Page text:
ably early in April and rush them
through. The immigration restriction
measure also will be one of the first
measures considered at the extra ses-
sion.
CREW OF WRECKED
TRAIN TO BE TRIED
Valpariso, March 4.-William Long,
engineer, and George Block, fireman,
of the Michigan Central train struck
by a New York Central train'at Port-
er, Indiana, Monday night, today were
ordered held for trial on a charge of
involuntary manslaughter by a cor-
oner's jury which investigated the dis-
aster.
Long and Block were released on
bonds of $5,000 each. Grand jury ac-
tion will be necessary, it was said, in
view of the action taken by the coron-
er's jury. The action was taken aft-
er witnesses had testified that all
signals had been set against the Mich-
igan Central train.
In a statement made before the in-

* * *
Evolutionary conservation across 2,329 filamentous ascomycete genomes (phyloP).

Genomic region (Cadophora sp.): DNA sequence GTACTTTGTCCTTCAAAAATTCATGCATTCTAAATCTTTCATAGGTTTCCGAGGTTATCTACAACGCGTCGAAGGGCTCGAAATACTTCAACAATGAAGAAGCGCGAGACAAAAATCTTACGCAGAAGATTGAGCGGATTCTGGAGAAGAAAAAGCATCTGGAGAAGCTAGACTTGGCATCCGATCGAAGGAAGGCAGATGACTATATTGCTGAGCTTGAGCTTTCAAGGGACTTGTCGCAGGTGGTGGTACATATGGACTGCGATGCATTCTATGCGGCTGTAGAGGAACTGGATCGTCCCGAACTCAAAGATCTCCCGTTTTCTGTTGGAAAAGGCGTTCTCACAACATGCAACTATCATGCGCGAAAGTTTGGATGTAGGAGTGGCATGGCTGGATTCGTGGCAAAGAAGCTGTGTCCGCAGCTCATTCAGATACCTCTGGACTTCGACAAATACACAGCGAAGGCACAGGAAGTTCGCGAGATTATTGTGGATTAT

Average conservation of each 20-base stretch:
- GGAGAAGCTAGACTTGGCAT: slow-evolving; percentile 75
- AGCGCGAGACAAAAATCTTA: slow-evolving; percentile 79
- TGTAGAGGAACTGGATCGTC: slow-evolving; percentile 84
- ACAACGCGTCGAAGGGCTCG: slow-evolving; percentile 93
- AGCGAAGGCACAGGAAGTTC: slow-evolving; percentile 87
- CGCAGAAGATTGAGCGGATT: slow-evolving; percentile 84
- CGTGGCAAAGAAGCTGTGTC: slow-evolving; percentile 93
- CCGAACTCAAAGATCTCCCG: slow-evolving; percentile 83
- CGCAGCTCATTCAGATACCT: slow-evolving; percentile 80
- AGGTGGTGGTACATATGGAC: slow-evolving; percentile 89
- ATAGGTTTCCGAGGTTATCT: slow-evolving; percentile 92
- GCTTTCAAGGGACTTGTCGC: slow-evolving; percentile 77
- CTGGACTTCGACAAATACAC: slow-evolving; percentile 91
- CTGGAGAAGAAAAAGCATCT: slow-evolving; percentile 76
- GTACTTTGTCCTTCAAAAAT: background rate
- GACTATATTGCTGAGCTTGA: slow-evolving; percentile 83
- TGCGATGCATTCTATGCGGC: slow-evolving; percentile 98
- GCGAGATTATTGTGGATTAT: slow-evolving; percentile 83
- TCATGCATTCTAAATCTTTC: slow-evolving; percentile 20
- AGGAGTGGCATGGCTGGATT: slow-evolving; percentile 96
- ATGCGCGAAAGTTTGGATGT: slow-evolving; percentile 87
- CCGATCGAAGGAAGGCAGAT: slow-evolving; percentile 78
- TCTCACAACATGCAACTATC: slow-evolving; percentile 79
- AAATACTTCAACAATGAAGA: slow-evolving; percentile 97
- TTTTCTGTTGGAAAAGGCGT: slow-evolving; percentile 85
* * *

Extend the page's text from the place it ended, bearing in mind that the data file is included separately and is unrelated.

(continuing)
quest, an attorney for Long and Block
said they would plead not guilty, and
maintained that the New York Cen-
tral and Michigan Central roads them-
selves were guilty in that they had
permitted use of a crossing at which
signals were obscured by a sharp
curve and where safety devices were
not properly installed.
COMPETITION WILL DECIDE
ORATORICAL REPRESENTATIVE
Competition to decide the Univer-
sity's representative in the Northern
Oratorical league contest well begin
Monday night in room 302, Mason hall.
At that time six juniors will speak,
from which number two will be se-
lected.
The following day at the same time
and place one man will be chosen
from the sophomore class in direct
competition, while Wednesday of
next week the senior member will be
decided upon.
During the latter part of March,
competition will be held which will
award to the winner a prize of $100
and the Chicago alumni medal, besides
giving him the honor to represent
Michigan in the Northern Oratorical

league contest to be held during the